Obama 'Just a Prop' for 4 Years: Critics Attack President After Speech

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By Brittney R. Villalva , Christian Post Reporter
November 5, 2012|9:11 am
  • obama
    (Photo: REUTERS/Jonathan Ernst)
    U.S. President Barack Obama takes the stage to address supporters at a campaign rally at Elm Street Middle School in Nashua, New Hampshire, October 27, 2012.

President Obama has announced the he is no longer "relevant" to his campaign in an attempt to emphasize that the game now lies in voter's hands.

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Barack Obama referred to himself and his campaign manager, David Plouffe as mere props in the coming presidential election. The statement was to reiterate to a speech that he had made the night before and was meant to emphasize the important role of voters. But for some, the idea failed to resonate in the way that the president may have intended.

"I looked at David Plouffe and some of you know he's my big campaign bus smart guy, Plouffe and I looked at each other and we said you know what? We're no longer relevant now, we're props," Obama told a crowd of 14,000 whot stood outside the Concord state capitol building in New Hampshire.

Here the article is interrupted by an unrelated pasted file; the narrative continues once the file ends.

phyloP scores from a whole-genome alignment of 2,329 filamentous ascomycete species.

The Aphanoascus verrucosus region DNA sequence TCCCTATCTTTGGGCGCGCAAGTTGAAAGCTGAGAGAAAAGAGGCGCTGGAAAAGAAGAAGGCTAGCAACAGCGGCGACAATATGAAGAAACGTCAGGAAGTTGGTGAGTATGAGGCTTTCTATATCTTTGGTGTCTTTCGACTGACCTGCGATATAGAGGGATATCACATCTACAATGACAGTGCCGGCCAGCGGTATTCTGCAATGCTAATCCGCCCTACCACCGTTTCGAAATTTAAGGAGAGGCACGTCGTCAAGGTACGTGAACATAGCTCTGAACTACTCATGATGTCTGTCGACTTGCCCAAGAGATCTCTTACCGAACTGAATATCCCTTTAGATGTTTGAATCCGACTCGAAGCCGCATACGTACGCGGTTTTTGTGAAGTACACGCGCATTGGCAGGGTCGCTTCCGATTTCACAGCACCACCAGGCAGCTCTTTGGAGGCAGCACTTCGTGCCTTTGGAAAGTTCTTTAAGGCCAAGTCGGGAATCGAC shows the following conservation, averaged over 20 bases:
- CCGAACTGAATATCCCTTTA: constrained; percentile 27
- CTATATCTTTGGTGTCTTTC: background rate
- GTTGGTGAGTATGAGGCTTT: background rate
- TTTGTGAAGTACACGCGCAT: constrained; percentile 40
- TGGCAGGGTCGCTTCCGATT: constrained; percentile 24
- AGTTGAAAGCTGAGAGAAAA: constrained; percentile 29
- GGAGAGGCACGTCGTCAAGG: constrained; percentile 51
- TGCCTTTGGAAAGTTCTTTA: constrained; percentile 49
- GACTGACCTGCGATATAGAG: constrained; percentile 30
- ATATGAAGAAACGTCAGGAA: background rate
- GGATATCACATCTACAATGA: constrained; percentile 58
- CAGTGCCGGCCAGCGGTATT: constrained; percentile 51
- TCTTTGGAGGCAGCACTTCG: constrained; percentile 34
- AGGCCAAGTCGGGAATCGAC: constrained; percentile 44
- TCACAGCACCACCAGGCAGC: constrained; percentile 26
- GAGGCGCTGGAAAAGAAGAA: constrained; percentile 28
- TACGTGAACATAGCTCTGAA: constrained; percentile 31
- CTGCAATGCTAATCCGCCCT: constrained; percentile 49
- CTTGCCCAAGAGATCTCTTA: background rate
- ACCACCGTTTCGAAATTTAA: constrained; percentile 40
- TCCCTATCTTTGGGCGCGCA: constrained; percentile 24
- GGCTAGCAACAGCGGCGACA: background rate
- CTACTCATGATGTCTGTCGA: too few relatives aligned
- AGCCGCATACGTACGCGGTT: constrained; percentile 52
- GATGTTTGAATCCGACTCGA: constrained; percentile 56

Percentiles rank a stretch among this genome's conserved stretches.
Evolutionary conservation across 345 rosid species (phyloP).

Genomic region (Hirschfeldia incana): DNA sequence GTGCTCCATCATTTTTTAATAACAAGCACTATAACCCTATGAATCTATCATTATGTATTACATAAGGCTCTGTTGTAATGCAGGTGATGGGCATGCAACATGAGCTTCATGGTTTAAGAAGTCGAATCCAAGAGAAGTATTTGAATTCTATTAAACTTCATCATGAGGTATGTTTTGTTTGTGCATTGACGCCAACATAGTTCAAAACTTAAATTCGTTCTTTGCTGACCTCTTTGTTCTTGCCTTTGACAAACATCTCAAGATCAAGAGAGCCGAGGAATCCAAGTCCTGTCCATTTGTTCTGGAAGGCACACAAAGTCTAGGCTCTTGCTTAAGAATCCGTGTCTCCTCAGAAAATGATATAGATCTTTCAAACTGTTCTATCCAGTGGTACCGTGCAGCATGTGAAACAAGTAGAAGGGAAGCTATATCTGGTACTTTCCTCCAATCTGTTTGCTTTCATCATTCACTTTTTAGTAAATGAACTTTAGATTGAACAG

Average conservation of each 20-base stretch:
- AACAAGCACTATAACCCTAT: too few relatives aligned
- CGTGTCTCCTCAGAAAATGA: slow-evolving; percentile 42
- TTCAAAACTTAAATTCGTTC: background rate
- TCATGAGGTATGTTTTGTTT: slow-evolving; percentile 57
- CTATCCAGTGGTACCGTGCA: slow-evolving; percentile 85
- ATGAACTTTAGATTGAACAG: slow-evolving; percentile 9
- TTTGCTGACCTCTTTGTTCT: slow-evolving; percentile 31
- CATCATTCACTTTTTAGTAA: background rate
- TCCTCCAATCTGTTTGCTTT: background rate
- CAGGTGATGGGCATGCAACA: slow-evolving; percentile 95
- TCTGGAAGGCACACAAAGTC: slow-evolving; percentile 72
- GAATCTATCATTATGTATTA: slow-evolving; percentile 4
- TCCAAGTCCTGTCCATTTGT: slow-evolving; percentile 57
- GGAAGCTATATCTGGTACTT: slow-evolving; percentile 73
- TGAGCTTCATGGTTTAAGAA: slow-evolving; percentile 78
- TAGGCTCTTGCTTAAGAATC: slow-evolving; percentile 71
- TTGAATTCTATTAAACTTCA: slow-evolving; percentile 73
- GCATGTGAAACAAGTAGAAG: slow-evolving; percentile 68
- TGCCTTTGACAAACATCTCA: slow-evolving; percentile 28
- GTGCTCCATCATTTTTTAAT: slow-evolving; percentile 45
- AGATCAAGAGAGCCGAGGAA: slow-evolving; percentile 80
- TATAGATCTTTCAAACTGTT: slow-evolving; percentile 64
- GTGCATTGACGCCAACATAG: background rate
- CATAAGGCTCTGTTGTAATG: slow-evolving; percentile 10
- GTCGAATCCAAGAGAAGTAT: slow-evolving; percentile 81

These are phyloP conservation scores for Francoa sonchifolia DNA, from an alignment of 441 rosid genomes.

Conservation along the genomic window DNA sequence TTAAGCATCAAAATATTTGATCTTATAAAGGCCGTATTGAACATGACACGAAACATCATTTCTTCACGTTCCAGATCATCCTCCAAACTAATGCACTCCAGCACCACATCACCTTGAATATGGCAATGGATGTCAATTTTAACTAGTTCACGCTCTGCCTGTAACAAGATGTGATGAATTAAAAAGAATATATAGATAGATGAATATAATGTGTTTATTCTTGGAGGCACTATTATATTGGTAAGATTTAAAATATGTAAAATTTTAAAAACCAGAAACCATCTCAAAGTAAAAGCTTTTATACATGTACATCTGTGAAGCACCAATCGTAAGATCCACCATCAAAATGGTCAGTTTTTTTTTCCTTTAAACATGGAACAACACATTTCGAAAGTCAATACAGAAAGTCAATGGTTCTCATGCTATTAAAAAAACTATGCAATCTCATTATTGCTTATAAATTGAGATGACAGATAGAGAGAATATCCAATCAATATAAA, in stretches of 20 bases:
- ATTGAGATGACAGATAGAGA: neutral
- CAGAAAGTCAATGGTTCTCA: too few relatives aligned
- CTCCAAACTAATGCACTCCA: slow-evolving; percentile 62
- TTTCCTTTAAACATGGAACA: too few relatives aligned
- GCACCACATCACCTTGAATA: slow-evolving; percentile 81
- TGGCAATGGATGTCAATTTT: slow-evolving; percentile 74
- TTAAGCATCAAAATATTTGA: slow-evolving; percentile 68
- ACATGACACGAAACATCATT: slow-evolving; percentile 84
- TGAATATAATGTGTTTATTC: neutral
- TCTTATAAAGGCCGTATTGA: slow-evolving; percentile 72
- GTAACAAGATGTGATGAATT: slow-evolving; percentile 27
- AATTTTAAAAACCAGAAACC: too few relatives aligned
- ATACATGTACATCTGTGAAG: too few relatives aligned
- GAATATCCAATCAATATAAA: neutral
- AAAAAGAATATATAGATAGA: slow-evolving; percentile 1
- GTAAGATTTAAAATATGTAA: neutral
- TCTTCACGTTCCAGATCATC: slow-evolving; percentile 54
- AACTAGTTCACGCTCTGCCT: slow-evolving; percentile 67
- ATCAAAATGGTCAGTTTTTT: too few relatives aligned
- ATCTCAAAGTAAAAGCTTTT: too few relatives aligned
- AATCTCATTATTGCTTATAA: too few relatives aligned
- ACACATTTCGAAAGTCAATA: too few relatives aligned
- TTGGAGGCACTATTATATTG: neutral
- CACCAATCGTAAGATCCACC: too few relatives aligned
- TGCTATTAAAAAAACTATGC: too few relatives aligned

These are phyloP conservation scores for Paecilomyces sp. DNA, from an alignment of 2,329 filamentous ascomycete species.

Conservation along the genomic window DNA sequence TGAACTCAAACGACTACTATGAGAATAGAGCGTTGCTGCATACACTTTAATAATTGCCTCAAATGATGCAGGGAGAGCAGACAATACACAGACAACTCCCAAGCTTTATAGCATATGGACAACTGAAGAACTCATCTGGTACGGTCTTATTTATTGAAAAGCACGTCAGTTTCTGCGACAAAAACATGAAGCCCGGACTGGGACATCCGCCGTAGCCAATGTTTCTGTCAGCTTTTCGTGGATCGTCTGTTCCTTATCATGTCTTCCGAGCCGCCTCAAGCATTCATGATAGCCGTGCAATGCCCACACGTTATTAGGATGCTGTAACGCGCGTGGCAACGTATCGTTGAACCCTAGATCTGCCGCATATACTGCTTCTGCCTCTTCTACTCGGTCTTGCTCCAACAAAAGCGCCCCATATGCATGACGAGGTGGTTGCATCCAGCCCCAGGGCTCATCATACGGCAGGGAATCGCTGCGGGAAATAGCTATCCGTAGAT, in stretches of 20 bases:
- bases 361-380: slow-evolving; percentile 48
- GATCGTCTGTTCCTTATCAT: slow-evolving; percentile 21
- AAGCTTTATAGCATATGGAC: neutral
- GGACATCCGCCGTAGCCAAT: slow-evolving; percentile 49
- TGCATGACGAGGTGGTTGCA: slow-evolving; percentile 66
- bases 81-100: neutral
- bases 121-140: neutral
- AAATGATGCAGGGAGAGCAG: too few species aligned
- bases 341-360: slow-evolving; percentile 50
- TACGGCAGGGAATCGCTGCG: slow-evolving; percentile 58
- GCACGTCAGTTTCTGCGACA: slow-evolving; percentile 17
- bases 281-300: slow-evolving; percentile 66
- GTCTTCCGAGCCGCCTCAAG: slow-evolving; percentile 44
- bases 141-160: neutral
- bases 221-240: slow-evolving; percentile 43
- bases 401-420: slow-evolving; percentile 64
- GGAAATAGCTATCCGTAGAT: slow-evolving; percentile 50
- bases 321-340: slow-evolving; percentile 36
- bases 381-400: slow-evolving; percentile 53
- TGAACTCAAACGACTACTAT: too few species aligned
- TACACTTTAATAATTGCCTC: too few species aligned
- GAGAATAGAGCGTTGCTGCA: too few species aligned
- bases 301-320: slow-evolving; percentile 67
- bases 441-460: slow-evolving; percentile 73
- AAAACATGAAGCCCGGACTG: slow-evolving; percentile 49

The statement was later used to suggest that Obama was not a formidable presence within the campaign; some added that he had been a prop for the past for years. But according to the president, voter control is "how democracy works."

"It's now up to you," he continued in the speech. "That's how a democracy works, right? That ultimately, it's up to you. You have the power. You are shaping the decisions for this country for decades to come. Right now. In the next two days."

But Obama opponents were still quick to lay into the idea that Obama referred to himself as prop.

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"Actually, I would like to say finally he admits it but I really do think the massive failure of the last 4 years can be laid directly at his feet," one user wrote on the CNN blog.

"Obama never brought in the new blood that he promised with his 'hope and change,'" a second user added. "Just a tool for the powerful,"

Former President Bill Clinton addressed such comments, by stating that it could have been much worse had Obama not been in office.

"We've made real progress," Clinton told the masses outside the State House in Concord. "Compared to what could have happened, Barack Obama has done a good job … With a tough hand, he has done a good job."

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